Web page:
As friends of the bride, I was part of the chee-muis or sisterhood. Chee-muis were summoned to be at bride's house by 7 a.m. on the wedding day where the first of two tea ceremony sessions would take place and before the arrival of the groom and his heng-dais or brothers.

And the groom and his heng-dais arrive...
45 minutes late but the groom and his heng-dais finally arrived with a lot of honking in 8 cars and a few "goodies".

Goodies include a whole roasted pig.

Arrival of the groom and his "dai kam che"
This is the dai kam che, I guess you could say she pretty much ran the show. Her noisy, high-pitched and high-volume voice gave me a headache but her energy level is impressive!

It's customary for chee-muis to hinder the groom from entering her home by testing his love for his soon-to-be wife. Some obstacles that the chee-muis came up with includes eating a 4-flavored sandwich; flavors include sweet (honey), sour (lemon pulp), spicy (wasabi) and bitter (Nescafe instant coffee powder) each representing experiences in life, washed down with some wasabi tong-yuen (rice balls, more spice for life!) and “lip-passing seaweed”.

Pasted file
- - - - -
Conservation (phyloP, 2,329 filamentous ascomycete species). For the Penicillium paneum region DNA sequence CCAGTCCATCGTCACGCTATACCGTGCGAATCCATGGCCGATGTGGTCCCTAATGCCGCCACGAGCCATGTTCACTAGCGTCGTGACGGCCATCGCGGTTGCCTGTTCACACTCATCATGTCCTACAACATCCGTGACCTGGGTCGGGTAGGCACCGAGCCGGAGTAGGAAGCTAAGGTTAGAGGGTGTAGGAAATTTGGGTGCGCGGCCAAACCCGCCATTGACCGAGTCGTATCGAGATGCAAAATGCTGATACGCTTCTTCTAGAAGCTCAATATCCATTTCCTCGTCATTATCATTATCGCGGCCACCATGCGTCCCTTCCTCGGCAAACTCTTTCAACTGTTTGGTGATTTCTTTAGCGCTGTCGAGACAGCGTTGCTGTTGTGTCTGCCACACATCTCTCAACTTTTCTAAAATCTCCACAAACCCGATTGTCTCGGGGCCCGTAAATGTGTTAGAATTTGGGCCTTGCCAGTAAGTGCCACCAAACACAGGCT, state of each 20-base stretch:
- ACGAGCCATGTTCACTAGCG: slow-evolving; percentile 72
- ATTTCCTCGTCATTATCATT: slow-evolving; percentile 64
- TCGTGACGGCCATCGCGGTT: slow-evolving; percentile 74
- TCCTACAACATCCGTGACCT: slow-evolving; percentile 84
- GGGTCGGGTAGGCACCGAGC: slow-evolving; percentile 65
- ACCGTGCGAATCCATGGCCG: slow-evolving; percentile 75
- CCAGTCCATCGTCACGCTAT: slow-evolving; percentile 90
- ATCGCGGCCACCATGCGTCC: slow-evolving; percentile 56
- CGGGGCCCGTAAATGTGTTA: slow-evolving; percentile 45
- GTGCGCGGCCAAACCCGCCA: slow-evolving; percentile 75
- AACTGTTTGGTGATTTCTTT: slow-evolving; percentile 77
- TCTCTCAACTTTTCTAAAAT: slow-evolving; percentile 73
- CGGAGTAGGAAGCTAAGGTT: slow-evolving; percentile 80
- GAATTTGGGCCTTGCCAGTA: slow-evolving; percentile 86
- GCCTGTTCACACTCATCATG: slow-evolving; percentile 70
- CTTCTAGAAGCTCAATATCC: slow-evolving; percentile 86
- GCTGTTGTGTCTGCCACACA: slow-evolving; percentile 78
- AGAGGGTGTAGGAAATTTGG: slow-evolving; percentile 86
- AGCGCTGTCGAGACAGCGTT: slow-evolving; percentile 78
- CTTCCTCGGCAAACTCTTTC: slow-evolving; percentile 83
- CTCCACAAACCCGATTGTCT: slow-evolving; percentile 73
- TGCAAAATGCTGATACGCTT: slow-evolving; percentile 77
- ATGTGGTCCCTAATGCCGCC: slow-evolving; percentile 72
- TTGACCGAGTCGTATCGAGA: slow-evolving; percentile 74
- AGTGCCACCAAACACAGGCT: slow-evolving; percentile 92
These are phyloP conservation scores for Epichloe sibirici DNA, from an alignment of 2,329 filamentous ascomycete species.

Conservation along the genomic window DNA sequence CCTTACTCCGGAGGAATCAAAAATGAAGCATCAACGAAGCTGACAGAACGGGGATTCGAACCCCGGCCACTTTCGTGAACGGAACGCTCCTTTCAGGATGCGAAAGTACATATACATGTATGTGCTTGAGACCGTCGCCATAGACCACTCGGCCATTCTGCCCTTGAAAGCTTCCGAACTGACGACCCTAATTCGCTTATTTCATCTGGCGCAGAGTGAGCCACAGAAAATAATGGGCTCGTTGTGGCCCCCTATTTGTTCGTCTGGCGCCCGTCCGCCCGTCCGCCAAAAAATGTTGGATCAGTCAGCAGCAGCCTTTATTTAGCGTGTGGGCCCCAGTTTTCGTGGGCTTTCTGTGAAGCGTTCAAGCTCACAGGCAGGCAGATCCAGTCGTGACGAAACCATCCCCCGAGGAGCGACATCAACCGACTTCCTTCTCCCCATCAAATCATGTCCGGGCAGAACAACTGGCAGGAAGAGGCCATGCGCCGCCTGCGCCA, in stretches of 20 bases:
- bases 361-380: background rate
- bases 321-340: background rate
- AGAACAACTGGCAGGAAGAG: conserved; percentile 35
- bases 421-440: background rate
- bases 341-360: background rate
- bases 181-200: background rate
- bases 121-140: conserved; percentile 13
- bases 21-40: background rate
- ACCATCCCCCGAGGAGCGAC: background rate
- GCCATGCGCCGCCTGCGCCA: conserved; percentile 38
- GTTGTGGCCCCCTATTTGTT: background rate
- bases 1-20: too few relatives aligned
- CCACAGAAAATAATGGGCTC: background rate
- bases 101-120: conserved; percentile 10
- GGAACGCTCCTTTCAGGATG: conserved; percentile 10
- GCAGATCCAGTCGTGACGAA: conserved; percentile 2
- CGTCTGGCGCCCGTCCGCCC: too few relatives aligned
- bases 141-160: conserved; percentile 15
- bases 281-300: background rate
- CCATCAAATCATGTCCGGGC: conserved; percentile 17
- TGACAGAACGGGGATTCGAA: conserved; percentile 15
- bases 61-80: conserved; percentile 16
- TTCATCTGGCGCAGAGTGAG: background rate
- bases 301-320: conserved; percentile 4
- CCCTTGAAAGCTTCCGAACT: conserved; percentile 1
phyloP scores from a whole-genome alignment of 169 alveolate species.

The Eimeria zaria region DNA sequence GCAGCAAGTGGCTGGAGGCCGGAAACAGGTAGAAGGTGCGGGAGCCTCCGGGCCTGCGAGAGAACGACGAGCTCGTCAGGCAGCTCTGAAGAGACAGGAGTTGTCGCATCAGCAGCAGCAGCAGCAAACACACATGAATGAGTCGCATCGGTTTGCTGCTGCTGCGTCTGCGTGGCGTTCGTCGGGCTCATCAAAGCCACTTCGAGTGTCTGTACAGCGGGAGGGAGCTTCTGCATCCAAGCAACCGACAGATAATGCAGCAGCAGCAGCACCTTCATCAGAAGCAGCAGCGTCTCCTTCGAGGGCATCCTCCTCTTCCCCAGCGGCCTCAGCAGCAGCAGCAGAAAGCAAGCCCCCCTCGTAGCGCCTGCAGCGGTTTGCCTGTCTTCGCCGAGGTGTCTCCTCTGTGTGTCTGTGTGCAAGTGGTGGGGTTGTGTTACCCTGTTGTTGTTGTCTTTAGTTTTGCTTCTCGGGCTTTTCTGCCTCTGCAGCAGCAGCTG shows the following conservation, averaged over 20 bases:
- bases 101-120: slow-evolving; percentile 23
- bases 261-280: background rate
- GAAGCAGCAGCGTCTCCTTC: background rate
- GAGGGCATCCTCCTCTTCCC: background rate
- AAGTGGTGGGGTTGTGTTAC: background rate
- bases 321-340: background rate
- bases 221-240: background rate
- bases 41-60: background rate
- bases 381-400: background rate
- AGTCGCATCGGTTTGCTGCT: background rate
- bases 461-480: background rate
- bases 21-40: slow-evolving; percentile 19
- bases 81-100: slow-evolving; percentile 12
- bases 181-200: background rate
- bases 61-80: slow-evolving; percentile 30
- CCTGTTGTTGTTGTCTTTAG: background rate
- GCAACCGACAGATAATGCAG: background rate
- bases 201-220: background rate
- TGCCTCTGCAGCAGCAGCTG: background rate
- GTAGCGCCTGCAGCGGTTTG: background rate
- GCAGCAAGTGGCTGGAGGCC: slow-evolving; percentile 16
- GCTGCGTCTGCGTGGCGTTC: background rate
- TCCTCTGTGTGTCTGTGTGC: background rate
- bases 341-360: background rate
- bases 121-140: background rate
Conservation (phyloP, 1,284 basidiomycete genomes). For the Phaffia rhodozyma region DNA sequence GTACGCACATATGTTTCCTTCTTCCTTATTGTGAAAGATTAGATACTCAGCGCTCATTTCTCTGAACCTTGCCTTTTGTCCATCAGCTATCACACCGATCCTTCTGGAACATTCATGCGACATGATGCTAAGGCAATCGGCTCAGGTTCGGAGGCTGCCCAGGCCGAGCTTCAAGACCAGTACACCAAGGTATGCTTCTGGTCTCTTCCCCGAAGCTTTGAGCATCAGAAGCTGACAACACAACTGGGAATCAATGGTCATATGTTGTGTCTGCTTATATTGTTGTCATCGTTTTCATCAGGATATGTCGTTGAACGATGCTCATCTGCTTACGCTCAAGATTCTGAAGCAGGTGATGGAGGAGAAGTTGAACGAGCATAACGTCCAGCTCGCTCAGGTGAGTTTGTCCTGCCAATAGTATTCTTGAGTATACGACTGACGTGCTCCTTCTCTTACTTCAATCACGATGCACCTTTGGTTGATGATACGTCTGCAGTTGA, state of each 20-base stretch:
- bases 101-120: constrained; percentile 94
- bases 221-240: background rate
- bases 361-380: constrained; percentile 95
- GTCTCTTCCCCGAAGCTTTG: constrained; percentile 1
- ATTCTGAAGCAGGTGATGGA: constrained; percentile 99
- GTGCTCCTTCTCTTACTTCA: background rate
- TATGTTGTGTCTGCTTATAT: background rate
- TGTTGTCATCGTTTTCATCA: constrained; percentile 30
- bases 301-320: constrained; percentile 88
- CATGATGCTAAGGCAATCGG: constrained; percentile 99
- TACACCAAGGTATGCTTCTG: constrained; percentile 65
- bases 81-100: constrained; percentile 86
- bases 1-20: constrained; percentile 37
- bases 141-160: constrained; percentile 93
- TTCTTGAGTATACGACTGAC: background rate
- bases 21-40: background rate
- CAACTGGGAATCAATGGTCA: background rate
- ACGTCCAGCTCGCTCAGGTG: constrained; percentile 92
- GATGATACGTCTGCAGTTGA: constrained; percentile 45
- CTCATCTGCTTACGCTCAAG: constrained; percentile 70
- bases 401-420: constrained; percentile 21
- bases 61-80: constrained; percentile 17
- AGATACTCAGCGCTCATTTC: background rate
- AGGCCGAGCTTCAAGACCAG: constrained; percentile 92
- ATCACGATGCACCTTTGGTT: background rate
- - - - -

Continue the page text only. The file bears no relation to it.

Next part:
Tasting the 4-flavored sandwich
Keith, the groom tasting the yummy 4-flavored sandwich. Can you see the wasabi oozing out of the sandwich?

Tasting the 4-flavored sandwich
Heng-dais had to help out.

Wasabi tong-yuen
Keith feeding the heng-dais spicy wasabi tong-yuen.

passing the seaweed
Passing of the seaweed.

Chee-muis' ang pow
The games are followed by some heavy angpow (red packets) negotiation (we’re talking about real money here!) and some sweet public confessions from the groom.

Keith and Jessie
After about an hour of proving his love for her, the chee-muis unlocked the door and the groom saw his wife for the first time and followed by the many, many hours of tea-pouring to the elderly and the ancestors.

Smokeless joss-sticks
Smokeless joss sticks.

Click here for more pictures taken during the morning session.